(Source: The Wall Street Journal, 01/23/13)
Daily Sales Tip: Prospecting the Right Way
Unless we have an all-referral business, we all have to prospect to generate new business opportunities. To do that effectively, follow these simple tips and watch your results improve:
1. Ask for permission. Ask if they are open to talking with you now. If they are, ask why they are open. If they aren't open to talking with you now, move on.
2. If you've engaged the prospect in a conversation, ask if your follow-up would be welcomed or an intrusion.
3. If your follow-up will be welcomed, ask when your follow-up would be appropriate. When you arbitrarily set the follow-up date, you have no idea what is on the prospect's plate and you have no idea of their priorities. If you have secured permission to follow up and then asked deeper questions about when, you start to align yourself with their priorities and you don't become a pest.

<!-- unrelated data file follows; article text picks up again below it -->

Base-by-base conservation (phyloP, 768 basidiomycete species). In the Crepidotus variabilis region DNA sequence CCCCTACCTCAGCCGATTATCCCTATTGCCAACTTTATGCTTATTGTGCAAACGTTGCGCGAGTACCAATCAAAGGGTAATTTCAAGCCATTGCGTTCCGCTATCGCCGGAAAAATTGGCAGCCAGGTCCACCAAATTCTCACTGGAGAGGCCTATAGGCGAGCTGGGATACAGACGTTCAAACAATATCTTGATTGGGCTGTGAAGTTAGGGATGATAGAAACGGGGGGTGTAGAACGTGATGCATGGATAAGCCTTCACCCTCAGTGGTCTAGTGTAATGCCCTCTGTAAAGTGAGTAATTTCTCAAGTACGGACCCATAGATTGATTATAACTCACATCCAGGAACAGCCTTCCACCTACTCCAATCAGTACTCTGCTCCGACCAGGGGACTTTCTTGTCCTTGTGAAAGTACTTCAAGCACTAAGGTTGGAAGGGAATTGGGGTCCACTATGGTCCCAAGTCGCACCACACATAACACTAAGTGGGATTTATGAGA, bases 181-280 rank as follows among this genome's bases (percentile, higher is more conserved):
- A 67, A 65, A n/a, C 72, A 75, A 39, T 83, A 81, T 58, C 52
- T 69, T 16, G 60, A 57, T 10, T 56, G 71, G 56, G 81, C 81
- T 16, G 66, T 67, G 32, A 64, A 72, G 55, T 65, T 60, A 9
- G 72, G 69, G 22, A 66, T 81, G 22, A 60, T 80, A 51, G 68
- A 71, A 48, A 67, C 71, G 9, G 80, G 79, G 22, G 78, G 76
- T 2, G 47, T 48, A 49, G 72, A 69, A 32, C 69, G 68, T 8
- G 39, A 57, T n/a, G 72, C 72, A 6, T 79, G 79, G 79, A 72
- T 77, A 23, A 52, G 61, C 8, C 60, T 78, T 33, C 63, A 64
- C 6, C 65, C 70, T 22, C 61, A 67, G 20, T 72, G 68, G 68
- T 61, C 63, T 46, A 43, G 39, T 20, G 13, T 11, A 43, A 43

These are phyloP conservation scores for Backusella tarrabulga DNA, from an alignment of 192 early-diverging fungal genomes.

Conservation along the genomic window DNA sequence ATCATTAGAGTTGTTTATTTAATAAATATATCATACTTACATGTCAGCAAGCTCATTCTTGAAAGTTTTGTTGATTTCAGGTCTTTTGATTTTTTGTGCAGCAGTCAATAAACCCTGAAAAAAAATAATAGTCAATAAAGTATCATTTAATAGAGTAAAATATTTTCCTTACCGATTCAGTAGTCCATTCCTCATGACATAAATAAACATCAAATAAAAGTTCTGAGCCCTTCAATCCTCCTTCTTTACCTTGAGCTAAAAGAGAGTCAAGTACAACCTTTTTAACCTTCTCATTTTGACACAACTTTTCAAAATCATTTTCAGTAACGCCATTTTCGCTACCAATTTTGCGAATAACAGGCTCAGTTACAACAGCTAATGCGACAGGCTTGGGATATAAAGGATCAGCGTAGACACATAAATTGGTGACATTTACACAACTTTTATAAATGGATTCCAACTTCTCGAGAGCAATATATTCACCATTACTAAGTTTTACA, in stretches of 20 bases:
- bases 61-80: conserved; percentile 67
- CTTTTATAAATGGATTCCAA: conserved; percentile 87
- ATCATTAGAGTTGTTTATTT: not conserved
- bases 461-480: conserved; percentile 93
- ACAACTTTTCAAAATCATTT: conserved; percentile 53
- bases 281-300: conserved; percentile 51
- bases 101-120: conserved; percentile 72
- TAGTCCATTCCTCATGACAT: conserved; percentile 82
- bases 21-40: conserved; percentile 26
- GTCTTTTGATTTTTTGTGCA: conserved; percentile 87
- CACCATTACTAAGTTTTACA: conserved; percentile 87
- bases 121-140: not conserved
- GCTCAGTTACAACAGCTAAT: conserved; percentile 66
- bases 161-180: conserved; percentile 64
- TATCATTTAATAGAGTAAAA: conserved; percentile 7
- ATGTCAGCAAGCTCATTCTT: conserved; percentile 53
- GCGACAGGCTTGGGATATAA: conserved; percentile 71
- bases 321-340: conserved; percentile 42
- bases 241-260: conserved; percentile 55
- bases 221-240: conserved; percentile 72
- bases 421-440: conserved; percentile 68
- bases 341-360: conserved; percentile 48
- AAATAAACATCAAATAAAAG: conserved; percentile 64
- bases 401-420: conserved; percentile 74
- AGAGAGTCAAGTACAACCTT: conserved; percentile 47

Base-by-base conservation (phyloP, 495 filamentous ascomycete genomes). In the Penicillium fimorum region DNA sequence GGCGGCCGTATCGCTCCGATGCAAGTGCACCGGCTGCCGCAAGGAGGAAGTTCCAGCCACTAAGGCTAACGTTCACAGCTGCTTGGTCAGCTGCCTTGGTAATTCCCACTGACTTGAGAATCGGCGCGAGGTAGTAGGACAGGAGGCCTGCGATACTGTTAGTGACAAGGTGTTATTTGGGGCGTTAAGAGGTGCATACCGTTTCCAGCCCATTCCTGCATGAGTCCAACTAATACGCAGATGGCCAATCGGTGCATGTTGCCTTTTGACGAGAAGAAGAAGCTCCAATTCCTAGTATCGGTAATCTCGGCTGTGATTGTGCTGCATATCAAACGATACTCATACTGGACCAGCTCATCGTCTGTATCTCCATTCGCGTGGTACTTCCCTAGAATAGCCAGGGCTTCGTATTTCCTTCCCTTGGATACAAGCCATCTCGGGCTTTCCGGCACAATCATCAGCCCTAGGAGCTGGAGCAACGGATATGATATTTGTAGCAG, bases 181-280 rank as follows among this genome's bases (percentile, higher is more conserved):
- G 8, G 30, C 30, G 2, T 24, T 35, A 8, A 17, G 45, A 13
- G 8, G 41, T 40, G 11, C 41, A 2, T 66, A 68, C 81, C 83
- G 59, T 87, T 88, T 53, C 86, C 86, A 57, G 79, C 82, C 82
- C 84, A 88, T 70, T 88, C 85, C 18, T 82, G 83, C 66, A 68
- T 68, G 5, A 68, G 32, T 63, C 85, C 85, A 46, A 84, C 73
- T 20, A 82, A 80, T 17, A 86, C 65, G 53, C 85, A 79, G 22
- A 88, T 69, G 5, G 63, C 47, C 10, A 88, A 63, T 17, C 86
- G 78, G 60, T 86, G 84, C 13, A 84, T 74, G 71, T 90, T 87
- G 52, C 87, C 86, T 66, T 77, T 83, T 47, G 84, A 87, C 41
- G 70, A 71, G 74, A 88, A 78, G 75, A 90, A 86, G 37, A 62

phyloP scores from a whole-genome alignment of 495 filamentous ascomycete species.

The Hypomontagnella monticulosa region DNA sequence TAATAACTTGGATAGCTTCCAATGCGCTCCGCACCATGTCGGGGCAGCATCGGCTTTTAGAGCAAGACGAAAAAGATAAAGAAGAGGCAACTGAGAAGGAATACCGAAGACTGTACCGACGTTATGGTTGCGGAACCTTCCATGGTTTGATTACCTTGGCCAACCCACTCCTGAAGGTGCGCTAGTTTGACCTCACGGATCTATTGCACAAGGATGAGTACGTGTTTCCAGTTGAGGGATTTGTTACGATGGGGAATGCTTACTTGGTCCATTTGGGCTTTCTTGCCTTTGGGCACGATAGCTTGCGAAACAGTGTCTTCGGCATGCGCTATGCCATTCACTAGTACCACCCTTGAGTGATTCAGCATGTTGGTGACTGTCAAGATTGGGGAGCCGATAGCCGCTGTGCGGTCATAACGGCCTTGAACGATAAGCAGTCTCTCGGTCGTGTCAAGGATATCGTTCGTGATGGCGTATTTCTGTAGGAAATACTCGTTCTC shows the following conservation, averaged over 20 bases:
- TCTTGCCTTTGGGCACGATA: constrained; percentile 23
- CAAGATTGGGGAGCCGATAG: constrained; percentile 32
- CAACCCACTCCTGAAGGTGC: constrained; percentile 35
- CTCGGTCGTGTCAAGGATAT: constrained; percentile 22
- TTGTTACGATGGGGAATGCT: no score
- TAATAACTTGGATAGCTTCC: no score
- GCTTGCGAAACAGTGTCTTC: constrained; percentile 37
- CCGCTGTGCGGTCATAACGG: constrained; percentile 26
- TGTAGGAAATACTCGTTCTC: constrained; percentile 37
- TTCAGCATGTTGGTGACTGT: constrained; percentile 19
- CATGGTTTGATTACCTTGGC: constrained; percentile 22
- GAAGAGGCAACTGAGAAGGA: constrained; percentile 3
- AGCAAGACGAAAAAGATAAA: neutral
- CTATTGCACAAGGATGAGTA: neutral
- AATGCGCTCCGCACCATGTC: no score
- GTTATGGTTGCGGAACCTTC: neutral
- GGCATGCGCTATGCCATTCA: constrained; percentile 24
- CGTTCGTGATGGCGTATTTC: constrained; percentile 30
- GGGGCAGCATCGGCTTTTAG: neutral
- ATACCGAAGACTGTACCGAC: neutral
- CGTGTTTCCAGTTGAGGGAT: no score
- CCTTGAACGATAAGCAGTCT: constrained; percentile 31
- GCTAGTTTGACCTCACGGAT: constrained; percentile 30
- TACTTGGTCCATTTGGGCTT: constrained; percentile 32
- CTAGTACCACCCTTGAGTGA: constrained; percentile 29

Most salespeople get frustrated waiting for the prospect to respond. Then they get nervous and tend to start stalking. If you let the prospect set the timetable for follow-up, not only are you building respect and rapport, you are also reducing the amount of time you spend stalking the prospect and losing rapport. You'll also reduce your frustration levels and the number of voicemails you leave for prospects who don't return them.
4. Ask for permission to send business articles that apply to the prospect's problem. Doing that is as simple as this: "I'm constantly staying on top of industry trends and issues. If, between now and the time I am supposed to follow up, I find an article or an idea that might make sense for you, would you be open to receiving that?"